Science Vs
Science Vs
Jan 21, 2021
Presenting Coronavirus: Fact Vs. Fiction
Play • 18 min

This week, we’re sharing an episode of Coronavirus: Fact Vs. Fiction, a podcast from CNN. This episode is The Hunt for Disease X: As human activity ventures further into the wilderness, scientists believe more diseases will emerge. CNN Senior International Correspondent Sam Kiley takes Dr. Sanjay Gupta on a journey deep into the rainforests of the Democratic Republic of the Congo, where the hunt for the next pandemic pathogen continues.


Coronavirus: Fact vs. Fiction is a production of CNN Audio. Megan Marcus is the executive producer. Felicia Patinkin is the senior producer. Raj Makhija is the senior manager of production operations. This episode was produced by Anna Lagamayo, Rachel Cohn, Emily Liu, Eryn Mathewson, Madeleine Thompson, Zach St. Louis and Zoe Saunders. The medical writer is Andrea Kane. Nathan Miller is the engineer, and David Toledo is the team’s production assistant. Special thanks to Ben Tinker and Amanda Sealy of CNN Health, as well as Ashley Lusk, Courtney Coupe and Daniel Kantor from CNN Audio.


Mixed for Science Vs by Bumi Hidaka.

99% Invisible
99% Invisible
Roman Mars
432- The Batman and the Bridge Builder
Mark Bloschock is an engineer from Texas, and in the late 1970s he got a job with the Texas Department of Transportation renovating the Congress Avenue Bridge. The bridge was a simple concrete arch bridge that spans Lady Bird Lake in downtown Austin. It needed to be rebuilt with more contemporary beams called “box beams.” The box beams sit below the road’s surface, and they needed to be spaced a certain distance apart. Bloschock and the other engineers decided that the gap should be somewhere between ¾ of an inch and an inch and a half, which didn’t seem like a particularly meaningful decision… until the bats moved in. A tale of bats and bridges and how the built environment and the natural environment don’t need to be at odds with one another. The Batman and the Bridge Builder Plus, we talk with Simon Doble, CEO of Solar Buddy. Light access (both day and night) is a basic need many people take for granted. SolarBuddy is an Australian charity uniting a global community with a big dream to gift six million solar lights to children living in energy poverty by 2030, to help them to study after dusk and improve their education outcomes. 99% Invisible’s Impact Design coverage is supported by Autodesk. The Autodesk Foundation supports the design and creation of innovative solutions to the world’s most pressing social and environmental challenges. Learn more about these efforts on Autodesk’s Redshift, which tells stories about the future of making across architecture, engineering, infrastructure and manufacturing.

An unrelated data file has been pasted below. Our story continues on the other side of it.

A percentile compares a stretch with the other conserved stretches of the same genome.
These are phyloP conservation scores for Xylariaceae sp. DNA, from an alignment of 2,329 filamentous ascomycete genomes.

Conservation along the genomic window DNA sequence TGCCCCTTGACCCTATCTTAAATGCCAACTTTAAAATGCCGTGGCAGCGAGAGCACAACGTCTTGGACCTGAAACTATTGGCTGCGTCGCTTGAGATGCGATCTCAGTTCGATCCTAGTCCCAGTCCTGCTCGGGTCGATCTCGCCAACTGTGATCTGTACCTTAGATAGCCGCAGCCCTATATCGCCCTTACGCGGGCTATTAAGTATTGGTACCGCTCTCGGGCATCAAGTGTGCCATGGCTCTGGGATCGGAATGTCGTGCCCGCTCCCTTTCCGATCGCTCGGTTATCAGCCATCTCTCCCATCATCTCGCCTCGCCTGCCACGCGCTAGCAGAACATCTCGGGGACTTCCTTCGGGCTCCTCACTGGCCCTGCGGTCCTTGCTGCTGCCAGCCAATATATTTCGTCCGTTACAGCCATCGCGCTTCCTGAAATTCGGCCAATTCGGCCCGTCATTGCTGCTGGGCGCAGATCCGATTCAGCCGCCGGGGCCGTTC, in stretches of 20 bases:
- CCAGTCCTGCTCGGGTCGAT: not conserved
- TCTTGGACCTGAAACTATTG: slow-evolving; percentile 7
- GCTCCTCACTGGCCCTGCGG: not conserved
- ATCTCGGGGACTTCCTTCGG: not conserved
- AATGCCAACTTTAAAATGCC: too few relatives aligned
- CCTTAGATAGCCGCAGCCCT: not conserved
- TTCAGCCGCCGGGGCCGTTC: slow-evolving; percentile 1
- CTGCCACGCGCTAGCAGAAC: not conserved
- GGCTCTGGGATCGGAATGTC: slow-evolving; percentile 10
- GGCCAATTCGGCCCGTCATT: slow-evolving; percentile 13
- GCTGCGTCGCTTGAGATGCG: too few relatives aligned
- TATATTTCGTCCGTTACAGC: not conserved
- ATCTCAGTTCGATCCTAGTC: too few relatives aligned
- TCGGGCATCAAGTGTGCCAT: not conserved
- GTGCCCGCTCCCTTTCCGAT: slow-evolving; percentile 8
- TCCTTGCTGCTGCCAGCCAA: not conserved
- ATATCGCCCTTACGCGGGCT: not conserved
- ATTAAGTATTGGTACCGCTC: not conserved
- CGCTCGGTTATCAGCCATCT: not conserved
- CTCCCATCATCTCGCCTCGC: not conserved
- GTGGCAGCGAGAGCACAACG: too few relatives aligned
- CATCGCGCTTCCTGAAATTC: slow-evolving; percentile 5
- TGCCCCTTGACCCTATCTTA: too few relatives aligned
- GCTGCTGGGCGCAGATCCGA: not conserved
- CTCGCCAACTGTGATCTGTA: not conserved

33 min
Science Friday
Science Friday
Science Friday and WNYC Studios
Texas Storm, NASA Climate Advisor, Mars Sounds. Feb 26, 2021, Part 1
Does A Vaccine Help You If You’ve Already Had COVID-19? Vaccines doses have started to rollout and are getting into the arms of people. We know that if you already had COVID-19, you build up antibodies against the virus. So do the vaccines affect you if you’ve already had COVID-19? Science writer Roxanne Khamsi talks about recent studies showing that a single dose of vaccine could boost immunity for former COVID-19 patients. She also discusses a study that found over 140,000 viral species in the human gut and Elizabeth Ann, the first cloned black-footed ferret. The Aftermath Of Texas’ Winter Storm While power has been mostly restored, journalists report Texans are now facing water shortages, housing damage, and crop losses. Texas grocery store shelves have begun filling out again. But for the state’s agriculture industry, recovering from the winter storm will take time, and consumers are likely to feel it in their pockets. The historic freeze and power outages brought agriculture across the state to a halt. Dairy farmers were forced to dump gallons of unpasteurized milk for days as processing plants were left without power. Packing houses also shut down with machinery cut off from electricity and employees unable to make their shifts, said Texas Agriculture Commissioner Sid Miller. Meanwhile, the products on the market were quickly bought up by panicked Texans just before and after the storm. By Monday, Miller said he had seen the price of hamburgers go up to $8.50 a pound, and he expects prices to remain elevated as the food supply chain stabilizes. “It’s not going to be back to normal for at least six to eight weeks,” Miller said. “You’ll still see shortages of some stuff, and even though the shelves may be full, the prices will be high.” Read and listen to the full story in the State of Science series. Keeping An Eye On The Climate, From Space The climate is changing, and so is the U.S. government’s approach to it. The Biden White House has made the climate crisis a high priority, and has created several new positions focused on climate science. One of those new climate posts can be found at the space agency NASA. While rockets and Mars rovers may seem far removed from climate issues, NASA is actually the lead federal agency in climate observations, with a fleet of satellites tracking everything from sea temperature to CO2 levels to chlorophyll. Ira talks with Gavin Schmidt, who has recently been named in an acting role to be the senior climate advisor for NASA. He’s also director of NASA’s Goddard Institute for Space Studies in New York. They discuss upcoming climate-focused NASA programs, last week’s cold weather in Texas, and the challenge of making better decisions in an uncertain climate future.
47 min
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